The Writing Life of: Carol Cooper
This week I am thrilled to be interviewing author Carol Cooper. Carol will be sharing with us details of her writing life, telling us all about her new book ‘The Girls from Alexandria‘, which was released on 29th April 2021, and answering a few fun questions too. This post contains affiliate links.
Carol Cooper is a doctor, journalist, and author.
Born in London, she was only a few months old when her cosmopolitan family took her to live in Egypt. She returned to the UK at eighteen and went to Cambridge University where she studied medicine and her fellow students. On her path to a career in general practice, she worked at supermarket check‐outs, typed manuscripts in Russian, and spent years as a hospital doctor.
Following a string of popular health books as well as an award-winning medical textbook, Carol finally fulfilled her dream of writing fiction. She mined the rich material of her childhood for her third novel, The Girls from Alexandria.
Carol lives with her husband in Cambridge and Hampstead. She has three grown-up sons and three stepchildren.
1) Did you enjoy writing when you were a child?
I certainly did. I filled notebook after notebook. One story I remember writing was about a witch who burned to death because she was smoking in bed. Perhaps I had an inkling at the time that I would eventually become a doctor and medical journalist!
I always wanted to be a writer, even when I was a toddler bashing away at an old typewriter without any idea of what the keys actually did. They usually jammed together, that’s what they did, but I pressed on.
2) Which author shaped your childhood?
Enid Blyton was a big influence, and I also loved reading What Katy Did and What Katy Did Next. But the author who most shaped my childhood was undoubtedly my mother. When I was about five years old, she began writing her first novel. This seemed to take up most of her time – and mine, because she’d sit in my bedroom with her pencils and paper, demanding absolute silence.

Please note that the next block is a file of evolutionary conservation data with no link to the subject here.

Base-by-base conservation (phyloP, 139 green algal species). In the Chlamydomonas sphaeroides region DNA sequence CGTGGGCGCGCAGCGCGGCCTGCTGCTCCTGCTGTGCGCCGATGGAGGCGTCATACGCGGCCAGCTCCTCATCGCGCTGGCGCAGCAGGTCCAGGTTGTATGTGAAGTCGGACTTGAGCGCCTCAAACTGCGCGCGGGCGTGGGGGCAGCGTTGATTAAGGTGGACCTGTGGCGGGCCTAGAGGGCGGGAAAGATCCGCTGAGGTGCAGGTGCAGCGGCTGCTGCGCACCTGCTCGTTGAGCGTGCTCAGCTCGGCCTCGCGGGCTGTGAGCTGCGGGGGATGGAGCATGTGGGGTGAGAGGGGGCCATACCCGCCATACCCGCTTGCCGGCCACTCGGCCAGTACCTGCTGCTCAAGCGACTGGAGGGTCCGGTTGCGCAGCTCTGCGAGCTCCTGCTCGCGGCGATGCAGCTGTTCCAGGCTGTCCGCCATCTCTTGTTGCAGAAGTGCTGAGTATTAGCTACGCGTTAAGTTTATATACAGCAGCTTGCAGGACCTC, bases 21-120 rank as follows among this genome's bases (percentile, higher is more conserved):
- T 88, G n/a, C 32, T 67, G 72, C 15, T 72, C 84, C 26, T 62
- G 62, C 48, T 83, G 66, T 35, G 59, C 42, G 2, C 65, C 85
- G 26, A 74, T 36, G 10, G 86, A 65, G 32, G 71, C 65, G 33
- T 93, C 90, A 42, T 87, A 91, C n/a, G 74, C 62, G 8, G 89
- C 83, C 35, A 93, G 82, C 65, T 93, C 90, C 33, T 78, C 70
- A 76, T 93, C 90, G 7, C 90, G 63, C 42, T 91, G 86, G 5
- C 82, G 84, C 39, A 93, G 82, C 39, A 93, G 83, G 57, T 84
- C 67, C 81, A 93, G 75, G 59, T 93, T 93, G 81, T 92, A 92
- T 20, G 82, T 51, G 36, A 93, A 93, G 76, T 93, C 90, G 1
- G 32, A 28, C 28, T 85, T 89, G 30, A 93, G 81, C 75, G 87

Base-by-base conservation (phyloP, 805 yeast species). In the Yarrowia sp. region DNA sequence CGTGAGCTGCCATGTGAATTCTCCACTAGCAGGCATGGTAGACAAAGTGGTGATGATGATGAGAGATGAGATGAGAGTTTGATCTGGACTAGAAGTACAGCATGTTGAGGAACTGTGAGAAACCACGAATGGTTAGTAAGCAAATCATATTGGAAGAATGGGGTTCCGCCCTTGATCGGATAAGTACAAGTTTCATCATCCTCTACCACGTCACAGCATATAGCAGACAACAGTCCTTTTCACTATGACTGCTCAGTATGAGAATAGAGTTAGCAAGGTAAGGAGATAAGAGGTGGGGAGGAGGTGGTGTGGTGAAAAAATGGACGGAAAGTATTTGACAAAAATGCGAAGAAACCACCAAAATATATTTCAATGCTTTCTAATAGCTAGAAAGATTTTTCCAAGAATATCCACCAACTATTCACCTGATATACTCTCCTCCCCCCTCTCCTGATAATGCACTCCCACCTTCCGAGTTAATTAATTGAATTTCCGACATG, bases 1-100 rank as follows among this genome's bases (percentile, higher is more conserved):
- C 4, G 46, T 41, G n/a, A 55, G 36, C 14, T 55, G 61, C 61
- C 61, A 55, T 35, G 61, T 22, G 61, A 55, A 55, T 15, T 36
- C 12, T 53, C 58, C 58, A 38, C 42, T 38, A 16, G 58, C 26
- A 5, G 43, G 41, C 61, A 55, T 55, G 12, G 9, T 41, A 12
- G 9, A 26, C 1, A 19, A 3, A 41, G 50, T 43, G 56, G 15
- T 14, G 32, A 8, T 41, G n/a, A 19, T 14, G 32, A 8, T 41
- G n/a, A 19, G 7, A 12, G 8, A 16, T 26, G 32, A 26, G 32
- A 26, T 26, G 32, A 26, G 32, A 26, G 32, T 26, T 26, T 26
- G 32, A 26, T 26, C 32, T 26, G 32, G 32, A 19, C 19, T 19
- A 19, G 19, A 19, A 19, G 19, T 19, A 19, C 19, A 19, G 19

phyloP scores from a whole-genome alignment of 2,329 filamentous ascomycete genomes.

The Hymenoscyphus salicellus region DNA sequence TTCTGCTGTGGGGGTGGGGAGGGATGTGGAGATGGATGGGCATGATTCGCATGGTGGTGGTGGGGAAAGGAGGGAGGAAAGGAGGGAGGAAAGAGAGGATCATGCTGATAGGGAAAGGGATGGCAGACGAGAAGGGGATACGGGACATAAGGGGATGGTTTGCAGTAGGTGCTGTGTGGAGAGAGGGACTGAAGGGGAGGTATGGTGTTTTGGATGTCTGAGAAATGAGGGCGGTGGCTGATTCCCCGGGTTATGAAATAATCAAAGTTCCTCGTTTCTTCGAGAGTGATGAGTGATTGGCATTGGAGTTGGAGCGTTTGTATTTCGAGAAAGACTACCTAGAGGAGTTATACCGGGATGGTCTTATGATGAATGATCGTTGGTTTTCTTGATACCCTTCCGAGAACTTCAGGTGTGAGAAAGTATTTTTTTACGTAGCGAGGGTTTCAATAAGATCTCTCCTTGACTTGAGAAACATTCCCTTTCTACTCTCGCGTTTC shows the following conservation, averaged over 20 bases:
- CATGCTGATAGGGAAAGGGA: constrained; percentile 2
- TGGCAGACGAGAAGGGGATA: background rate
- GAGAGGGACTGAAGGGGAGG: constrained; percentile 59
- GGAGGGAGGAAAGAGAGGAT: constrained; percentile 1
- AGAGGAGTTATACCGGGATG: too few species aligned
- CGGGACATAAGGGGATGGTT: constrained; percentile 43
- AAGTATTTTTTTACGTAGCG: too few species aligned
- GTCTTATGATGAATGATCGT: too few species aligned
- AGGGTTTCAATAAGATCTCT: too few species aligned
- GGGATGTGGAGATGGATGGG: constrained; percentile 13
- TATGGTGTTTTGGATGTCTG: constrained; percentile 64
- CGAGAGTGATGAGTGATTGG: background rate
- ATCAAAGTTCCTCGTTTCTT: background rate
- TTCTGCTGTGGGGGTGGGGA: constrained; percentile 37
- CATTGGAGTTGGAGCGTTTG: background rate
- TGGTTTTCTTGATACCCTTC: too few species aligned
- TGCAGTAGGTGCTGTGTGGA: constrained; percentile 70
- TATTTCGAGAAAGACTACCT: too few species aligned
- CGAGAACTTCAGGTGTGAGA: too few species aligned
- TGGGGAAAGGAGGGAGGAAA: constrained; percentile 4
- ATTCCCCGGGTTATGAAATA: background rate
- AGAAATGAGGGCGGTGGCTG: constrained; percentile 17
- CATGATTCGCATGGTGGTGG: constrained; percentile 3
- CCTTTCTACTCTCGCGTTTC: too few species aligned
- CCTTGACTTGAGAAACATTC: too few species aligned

‘Don’t break my train of thought’, she’d warn.
‘I’m going to write a book too,’ I countered. As frustrating as it was for me as a child, I became immensely proud of her writing, and I’m sure it shaped my future career.
3) What motivated you to begin your first novel?
The motivation was there way back. I first tried to write a novel when I was a student but it didn’t get past a hundred pages, probably because I didn’t know anything about life except how to pass exams (even that was arguable). By the time I had three children and had been a doctor for a few years, I had acquired a bit of maturity and experience. I had also written a lot of non-fiction, both articles for the press and a string of books on parenting.
4) Do you plot your book, or are you a pantser?
I am very much a pantser. My fiction is character-driven and, once I have strong characters and have put them into the book’s setting, they sometimes do their own thing.
5) What is your average writing day?
My day depends on what else is on the agenda. I’m still a doctor so I might be teaching medical students or seeing patients – mainly in vaccination clinics these days. I also write for The Sun newspaper and that means responding to whatever health stories are breaking, so it can’t be planned ahead. Basically I write every day whenever I can grab an hour or more, though when I get to my desk I may find someone’s already there.
6) What is the best thing about being an author?
I love creating something, and then sharing it with others who appreciate it. Like most authors, I find that doubts can creep in, but sometimes I look back years later on what I’ve written and have to agree that it’s really not bad at all.
Publisher – Agora Books
Pages – 340
Release Date – 29th April 2021
ISBN 13 – 978-1913099701
Format – ebook, paperback, audio
Memories are fragile when you are seventy years old. I can’t afford to lose any more of them, not when remembering the past might help with the here and now.
Nadia needs help. Help getting out of her hospital bed. Help taking her pills. One thing she doesn’t need help with is remembering her sister. But she does need help finding her.
Alone and abandoned in a London hospital, 70-year-old Nadia is facing the rest of her life spent in a care home unless she can contact her sister Simone… who’s been missing for 50 years.
Despite being told she’s ‘confused’ and not quite understanding how wi-fi works, Nadia is determined to find Simone. So with only cryptic postcards and her own jumbled memories to go on, Nadia must race against her own fading faculties and find her sister before she herself is forgotten.
Set against the lush and glamorous backdrop of 20th century Alexandria, Carol Cooper’s third novel is equal parts contemporary mystery and historical fiction: a re-coming of age story about family, identity, and homeland.